But, but… I knew that he was a big fan of mine and I liked that. His letters were always full of praise for how smart and cool and funny I was. I liked that because, hell, who wouldn’t, but I also liked that because I was really quite miserable at the time. I was infatuated with a beautiful Catalan boy who I knew, knew, was chronically unfaithful, but I couldn’t quite bring myself to end that relationship for once and for all. So, so banal, in retrospect, but at the time, so, so painful: there were countless lamentations – written and sobbed – of ‘why why why can’t he love only me?’ I knew that I should pack it in and move back to Canada and go back to school but I just couldn’t do it: my parents had just divorced and I was confused about what I wanted to do with my life and the only things defining me at that moment in time were my (crap crappy angsty) writing and that god-forsaken relationship (which was fueling the crap crappy writing. If Simone de Beauvoir could be all existential about love, then so could I.) So when this other person, Creepy-who-was-not-yet-creepy, this person who thought that I was fan-fucking-tastic and super-cool and just the smartest girl ever offered me an out – come to Greece! work on an island! make new friends! – I thought, yes. (And also? I’ll show that cheating lying boyfriend. Eat. my. dust.)
So I went. And when Creepy declared his love – confessing that he regularly laid roses on the westward point of the Temple that was said to be the place where Ariadne had, according to local mythology, committed suicide over the faithlessness of Theseus, and that he had placed them there, facing Spain, for me (ew, ew) – my thoughts were, in this exact order, complete with curses: you’re fucking kidding me; ew, lame; seriously?; ew, ew, ew. And then: well, at least someone fucking loves me. And finally: figures that it would be a psycho freak. (He’d already started being weird: I didn’t have the bodyguard yet, but he had already taken my passport, etc, and had locked the phone away. So we skipped the whole, um, that’s sweet, but I’m just not into you that way thing and went straight to are you fucking serious? and that’s when things got bad.)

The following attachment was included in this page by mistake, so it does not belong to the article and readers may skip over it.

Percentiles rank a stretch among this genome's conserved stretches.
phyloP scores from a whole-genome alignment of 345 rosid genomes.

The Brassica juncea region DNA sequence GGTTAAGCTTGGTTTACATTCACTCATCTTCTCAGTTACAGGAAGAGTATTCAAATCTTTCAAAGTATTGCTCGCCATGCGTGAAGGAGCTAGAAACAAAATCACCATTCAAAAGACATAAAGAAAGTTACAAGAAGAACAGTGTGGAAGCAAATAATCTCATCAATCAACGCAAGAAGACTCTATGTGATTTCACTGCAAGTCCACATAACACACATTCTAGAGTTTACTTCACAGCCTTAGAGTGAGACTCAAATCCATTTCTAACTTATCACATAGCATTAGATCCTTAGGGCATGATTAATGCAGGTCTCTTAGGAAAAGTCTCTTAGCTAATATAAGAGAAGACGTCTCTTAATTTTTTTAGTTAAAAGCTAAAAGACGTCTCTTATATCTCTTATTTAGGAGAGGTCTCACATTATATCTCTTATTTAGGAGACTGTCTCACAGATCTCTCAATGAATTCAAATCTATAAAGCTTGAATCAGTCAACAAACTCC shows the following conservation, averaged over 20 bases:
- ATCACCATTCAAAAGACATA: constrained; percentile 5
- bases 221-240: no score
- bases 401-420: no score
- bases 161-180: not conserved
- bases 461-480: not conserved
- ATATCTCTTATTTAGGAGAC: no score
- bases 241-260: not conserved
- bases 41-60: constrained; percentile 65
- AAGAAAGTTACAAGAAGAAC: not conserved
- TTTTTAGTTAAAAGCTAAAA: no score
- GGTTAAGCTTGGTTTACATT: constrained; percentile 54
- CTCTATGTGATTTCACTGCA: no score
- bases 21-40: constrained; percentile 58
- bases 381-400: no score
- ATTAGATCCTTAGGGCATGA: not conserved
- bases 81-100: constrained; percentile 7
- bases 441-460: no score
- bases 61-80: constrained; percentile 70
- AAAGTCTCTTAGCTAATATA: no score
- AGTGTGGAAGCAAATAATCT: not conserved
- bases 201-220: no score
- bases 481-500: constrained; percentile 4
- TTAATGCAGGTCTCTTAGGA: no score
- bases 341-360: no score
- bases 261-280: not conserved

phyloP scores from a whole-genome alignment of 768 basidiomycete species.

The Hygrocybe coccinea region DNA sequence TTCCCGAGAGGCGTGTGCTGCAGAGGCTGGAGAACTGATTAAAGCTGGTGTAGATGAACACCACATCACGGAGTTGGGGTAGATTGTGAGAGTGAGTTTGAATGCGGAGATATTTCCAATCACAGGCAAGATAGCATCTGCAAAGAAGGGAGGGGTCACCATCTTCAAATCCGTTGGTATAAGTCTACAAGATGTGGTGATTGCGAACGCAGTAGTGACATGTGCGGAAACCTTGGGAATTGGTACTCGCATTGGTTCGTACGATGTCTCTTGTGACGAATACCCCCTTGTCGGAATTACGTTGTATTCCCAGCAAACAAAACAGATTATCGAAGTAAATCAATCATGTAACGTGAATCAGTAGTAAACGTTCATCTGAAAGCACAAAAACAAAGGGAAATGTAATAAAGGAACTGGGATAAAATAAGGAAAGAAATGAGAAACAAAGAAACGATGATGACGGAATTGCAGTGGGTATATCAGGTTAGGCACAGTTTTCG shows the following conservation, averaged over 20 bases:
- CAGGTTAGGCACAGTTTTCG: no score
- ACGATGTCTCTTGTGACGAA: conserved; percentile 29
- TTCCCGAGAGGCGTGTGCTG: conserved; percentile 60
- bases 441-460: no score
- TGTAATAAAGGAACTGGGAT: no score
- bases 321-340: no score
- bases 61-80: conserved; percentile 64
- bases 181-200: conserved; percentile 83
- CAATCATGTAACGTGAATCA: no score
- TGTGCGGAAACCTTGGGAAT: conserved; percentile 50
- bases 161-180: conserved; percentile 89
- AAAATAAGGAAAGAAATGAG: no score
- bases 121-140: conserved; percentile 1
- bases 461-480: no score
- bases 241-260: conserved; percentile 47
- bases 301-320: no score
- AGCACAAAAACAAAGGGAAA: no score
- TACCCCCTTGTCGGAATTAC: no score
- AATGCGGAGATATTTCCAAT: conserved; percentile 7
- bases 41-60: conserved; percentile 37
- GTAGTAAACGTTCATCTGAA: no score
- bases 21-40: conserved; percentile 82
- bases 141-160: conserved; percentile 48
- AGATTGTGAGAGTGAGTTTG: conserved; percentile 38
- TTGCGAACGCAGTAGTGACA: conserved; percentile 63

Years later, I saw Strauss’s Ariadne auf Naxos at the Met, and when Zerbinetta performed her coloratura about how the only way to get over a man is to fall in love with another, I shuddered. I did go to Greece to get over Catalan Boy; did some inner part of me seek out being adored, to make that process easier? And if it did, did that put me at fault, in part, for the incident?
So it is that the whole thing came to represent a whole host of insecurities and issues that I wish I’d never had. Had I been a more together, self-assured girl, I used to tell myself, I would never have gone to Greece. Nor, not incidentally, would I have languished in that miserable relationship in Spain and tormented myself about perceived deficiencies in my lovability. And so it is that I don’t much like talking about it, and that I have never considered ‘writing’ about it in anything other than a personal journal. (Because, too, hello? Banal. The torments of romantic youth leading to High Drama? Been done.)
My prevailing thoughts about the whole thing now tend, not surprisingly, to the maternal. How do I spare my daughter from the insecurities that sometimes lead women to do silly things? Can I spare my daughter from those insecurities? My parents raised me well, and loved me well. A surplus of love throughout my life to that point was not enough to provided me with a bullet-proof self-esteem. I know, I know – no self-esteem is bullet-proof, nor should it be. Humility, fragility and vulnerability are necessary parts of a good person, and I want my daughter to be that. But I want to protect her, too, and provide her with the means to protect herself: there’s a part of me that wants to ensure that she has the toughest outer shell, so that she’ll never get her heart broken, get hurt, or – god forbid – feel unloved or unloveable. Again, however, I know that that’s not possible, nor really desirable.
So that, I suppose, will be the test of my motherhood, and, of course, of Husband’s fatherhood: providing all the love and nurture that are necessary to build a resilient shell; to create every opportunity for our daughter to be both soft and strong (gah, tissue commercial cueing up here…), for her to be both fully secure in love and yet open to the storm that love can be.
And to keep her off Naxos.
Love and be loved well, WonderBaby.
And kick the asses of all others.